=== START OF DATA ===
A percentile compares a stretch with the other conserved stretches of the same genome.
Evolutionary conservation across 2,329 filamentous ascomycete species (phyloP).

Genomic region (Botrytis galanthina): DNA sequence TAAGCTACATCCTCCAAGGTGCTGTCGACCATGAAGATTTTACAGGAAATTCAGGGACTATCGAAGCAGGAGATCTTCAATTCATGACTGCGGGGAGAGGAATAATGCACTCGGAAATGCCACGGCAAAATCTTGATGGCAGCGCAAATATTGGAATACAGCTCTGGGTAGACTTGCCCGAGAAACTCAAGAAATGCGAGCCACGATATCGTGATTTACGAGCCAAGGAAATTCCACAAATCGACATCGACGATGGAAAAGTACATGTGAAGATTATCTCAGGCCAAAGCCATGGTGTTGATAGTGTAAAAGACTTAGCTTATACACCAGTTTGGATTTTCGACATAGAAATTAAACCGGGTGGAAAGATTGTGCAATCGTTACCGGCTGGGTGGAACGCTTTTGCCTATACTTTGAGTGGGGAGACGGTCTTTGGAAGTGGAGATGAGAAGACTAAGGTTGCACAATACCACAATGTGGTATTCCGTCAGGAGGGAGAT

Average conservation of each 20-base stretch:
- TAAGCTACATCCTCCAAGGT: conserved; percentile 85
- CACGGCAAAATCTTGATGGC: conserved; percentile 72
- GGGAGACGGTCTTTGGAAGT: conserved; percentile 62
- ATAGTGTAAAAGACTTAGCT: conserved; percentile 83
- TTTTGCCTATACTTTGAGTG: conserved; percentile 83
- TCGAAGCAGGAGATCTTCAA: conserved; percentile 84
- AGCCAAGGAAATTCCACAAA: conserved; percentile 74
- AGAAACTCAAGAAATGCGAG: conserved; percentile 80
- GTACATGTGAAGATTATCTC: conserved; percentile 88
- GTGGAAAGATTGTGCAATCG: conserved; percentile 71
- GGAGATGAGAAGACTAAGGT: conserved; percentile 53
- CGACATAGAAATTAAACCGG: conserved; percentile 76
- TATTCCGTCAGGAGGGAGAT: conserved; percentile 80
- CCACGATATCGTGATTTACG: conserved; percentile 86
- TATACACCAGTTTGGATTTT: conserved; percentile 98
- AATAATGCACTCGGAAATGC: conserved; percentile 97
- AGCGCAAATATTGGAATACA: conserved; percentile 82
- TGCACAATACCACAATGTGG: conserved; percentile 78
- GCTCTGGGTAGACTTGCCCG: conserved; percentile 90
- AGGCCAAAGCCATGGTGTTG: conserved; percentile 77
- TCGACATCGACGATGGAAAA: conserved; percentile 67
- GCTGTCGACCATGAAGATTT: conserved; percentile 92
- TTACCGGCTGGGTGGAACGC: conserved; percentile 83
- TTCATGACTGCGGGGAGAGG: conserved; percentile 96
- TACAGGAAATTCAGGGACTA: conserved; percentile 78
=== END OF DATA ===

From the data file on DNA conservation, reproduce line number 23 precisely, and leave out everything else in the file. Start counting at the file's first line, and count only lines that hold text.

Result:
- GCTCTGGGTAGACTTGCCCG: conserved; percentile 90